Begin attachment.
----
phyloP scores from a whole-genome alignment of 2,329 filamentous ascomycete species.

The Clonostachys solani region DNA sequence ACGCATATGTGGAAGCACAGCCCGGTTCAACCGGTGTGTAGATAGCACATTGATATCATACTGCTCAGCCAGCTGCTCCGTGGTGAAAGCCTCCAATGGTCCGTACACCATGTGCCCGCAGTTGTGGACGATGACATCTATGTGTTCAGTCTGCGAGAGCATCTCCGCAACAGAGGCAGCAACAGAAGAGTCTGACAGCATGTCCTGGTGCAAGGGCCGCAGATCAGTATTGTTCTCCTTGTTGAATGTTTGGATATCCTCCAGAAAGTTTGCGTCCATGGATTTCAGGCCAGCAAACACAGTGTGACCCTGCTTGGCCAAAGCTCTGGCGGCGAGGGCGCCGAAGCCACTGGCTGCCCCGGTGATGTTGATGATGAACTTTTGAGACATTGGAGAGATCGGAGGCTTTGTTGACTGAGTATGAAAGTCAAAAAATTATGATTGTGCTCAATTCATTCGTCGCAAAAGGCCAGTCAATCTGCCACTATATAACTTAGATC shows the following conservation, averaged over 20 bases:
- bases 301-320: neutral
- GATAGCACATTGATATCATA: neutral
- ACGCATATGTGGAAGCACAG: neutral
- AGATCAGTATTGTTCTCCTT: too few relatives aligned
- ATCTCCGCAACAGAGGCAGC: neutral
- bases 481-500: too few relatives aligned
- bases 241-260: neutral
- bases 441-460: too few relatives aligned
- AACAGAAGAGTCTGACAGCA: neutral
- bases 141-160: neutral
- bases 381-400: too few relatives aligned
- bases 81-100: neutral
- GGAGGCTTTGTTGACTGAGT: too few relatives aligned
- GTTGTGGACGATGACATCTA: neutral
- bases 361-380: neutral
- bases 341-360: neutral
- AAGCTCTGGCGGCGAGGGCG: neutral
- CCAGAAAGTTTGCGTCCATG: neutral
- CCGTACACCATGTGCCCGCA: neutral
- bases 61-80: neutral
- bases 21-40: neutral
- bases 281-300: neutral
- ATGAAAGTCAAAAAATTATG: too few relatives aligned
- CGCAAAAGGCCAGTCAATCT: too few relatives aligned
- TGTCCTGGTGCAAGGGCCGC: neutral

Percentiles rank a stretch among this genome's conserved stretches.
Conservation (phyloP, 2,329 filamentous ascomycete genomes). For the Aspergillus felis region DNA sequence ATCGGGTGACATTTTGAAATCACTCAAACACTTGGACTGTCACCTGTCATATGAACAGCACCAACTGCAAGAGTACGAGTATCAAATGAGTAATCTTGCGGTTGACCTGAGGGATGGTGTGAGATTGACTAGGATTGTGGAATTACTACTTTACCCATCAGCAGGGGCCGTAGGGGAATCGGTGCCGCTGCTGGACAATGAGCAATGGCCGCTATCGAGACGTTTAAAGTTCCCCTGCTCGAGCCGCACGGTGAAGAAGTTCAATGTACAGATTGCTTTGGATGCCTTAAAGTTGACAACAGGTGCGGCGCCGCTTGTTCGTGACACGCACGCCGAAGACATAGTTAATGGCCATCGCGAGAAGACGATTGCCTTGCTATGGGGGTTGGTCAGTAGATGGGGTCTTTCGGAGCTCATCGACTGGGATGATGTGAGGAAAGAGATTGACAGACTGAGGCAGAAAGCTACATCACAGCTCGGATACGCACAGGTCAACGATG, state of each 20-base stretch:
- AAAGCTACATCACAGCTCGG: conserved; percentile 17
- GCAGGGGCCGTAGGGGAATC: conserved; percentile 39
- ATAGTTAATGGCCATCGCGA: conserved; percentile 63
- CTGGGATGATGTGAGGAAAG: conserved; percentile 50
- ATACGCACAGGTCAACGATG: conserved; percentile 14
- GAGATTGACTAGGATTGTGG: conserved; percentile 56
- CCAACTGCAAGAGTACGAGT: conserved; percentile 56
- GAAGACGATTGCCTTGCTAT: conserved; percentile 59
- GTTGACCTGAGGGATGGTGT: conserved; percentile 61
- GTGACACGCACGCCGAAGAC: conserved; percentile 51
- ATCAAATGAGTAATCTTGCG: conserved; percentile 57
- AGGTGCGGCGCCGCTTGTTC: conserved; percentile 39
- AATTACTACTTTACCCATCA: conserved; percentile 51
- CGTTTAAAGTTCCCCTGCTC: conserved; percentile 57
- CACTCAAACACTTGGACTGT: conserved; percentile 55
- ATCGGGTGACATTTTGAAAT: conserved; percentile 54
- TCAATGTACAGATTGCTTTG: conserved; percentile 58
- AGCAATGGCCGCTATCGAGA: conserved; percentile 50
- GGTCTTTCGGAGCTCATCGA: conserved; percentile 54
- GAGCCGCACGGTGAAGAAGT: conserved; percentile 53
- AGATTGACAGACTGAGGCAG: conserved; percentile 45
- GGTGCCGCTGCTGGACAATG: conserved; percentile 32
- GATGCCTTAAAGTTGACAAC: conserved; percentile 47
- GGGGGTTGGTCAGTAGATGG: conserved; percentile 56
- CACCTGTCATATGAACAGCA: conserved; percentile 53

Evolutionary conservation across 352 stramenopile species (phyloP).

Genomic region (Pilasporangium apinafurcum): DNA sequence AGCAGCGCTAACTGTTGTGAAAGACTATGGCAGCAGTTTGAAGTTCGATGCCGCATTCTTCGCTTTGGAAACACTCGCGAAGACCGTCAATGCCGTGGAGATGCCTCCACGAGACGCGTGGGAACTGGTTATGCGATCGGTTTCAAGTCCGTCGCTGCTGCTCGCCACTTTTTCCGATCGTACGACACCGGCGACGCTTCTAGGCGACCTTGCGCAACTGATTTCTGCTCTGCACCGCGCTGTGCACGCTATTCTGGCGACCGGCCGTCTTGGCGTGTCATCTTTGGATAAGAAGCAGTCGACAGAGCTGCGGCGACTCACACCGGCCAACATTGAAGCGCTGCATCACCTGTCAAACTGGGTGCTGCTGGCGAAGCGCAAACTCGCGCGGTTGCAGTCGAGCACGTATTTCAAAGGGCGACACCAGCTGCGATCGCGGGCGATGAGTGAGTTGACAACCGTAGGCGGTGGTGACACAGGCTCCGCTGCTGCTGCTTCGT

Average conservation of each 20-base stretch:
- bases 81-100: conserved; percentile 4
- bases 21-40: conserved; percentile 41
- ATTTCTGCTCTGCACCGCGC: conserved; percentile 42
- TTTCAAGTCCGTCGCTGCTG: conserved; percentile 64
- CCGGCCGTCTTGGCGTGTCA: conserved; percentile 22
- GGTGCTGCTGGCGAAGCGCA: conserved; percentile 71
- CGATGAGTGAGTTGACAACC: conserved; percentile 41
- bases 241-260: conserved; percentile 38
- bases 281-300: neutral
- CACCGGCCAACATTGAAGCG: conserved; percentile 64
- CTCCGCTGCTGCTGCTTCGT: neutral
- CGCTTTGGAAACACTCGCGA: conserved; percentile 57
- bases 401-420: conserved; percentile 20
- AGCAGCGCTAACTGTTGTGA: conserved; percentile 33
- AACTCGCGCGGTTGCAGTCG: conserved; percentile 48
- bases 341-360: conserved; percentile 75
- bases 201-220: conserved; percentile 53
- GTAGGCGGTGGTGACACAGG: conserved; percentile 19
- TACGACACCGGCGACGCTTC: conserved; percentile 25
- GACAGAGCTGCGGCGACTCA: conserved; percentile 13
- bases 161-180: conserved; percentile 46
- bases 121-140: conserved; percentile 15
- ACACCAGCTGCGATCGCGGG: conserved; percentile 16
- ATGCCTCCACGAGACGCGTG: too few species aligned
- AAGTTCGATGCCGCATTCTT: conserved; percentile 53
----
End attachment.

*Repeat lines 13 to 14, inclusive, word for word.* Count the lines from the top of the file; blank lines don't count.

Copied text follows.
- bases 381-400: too few relatives aligned
- bases 81-100: neutral